Thus, according to this embodiment of the invention, resources associated with a video conference multipoint control unit may be conserved by reflecting back video data received in order to provide a user a visual indication that the video conferencing is operating properly. Further, this reflection may be useful in maintaining video connectivity in the case where video data would not normally be transmitted back. In addition, this transmission of video data may occur without the multipoint control unit utilizing resources to decode video data, recompose and rasterize video data based upon the decoded information, and recoding it for transmission of packets.
In an alternative embodiment, video reflection may be used to maintain video connectivity of particular participants engaging in a “break-out” session. In such a case, each participant engaging in a break-out session receives a reflection of himself in order to maintain video connectivity while the other participants of the video conference receive standard video (without the break-out session participants). This allows break-out participants to maintain video connectivity without demanding too many resources from the video conferencing facility.
Although the present invention has been described with several embodiments, a myriad of changes, variations, alterations, transformations, and modifications may be suggested to one skilled in the art, and it is intended that the present invention encompass such changes, variations, alterations, transformations, and modifications as they fall within the scope of the appended claims.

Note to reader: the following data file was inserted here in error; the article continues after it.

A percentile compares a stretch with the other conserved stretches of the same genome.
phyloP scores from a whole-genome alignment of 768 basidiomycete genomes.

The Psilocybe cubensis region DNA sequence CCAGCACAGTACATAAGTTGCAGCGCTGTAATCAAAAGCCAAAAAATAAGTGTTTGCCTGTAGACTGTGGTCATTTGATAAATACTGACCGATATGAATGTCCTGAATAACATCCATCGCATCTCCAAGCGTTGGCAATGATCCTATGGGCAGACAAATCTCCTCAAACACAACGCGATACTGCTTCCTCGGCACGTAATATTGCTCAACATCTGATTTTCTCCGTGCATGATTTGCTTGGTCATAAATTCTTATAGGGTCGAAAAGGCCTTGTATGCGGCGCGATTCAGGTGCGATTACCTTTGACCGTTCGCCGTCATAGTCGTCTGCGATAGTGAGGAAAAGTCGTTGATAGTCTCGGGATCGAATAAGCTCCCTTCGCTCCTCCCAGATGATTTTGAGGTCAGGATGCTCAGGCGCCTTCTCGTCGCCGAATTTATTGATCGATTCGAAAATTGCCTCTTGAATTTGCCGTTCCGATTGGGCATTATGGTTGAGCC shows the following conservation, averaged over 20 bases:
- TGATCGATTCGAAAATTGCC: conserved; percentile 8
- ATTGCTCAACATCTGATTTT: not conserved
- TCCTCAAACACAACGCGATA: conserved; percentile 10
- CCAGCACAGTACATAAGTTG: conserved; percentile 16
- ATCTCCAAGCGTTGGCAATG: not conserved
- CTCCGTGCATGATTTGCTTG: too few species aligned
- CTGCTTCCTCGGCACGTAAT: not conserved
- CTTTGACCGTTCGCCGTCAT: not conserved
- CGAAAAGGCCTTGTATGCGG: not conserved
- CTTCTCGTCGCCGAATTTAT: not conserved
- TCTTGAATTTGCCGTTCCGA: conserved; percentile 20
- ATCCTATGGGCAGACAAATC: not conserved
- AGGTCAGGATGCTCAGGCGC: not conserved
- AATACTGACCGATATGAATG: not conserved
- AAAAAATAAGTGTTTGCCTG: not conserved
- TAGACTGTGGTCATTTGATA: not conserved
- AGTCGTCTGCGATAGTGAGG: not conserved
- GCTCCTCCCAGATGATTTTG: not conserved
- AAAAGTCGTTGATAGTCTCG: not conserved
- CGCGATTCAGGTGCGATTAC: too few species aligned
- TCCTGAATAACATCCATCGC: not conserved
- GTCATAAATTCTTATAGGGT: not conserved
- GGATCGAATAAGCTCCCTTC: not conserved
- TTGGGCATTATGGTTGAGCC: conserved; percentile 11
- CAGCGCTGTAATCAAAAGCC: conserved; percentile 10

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|U.S. Classification||370/260, 348/14.08, 348/14.01, 348/14.09|
|International Classification||H04Q11/00, H04L12/16, H04N7/14|
|Cooperative Classification||H04M7/006, H04M3/567, H04M3/493, H04L12/1822|
|European Classification||H04M7/00M, H04M3/493, H04M3/56M, H04L12/18D2|
|May 25, 2005||AS||Assignment|
Owner name: CISCO TECHNOLOGY, INC., CALIFORNIA
Free format text: ASSIGNMENT OF ASSIGNORS INTEREST;ASSIGNORS:BAIRD, RANDALL B.;TANG, CONNIE M.;VIGGIANO, FRANCIS P.;AND OTHERS;REEL/FRAME:016606/0462;SIGNING DATES FROM 20050523 TO 20050525
|Dec 26, 2012||FPAY||Fee payment|
Year of fee payment: 4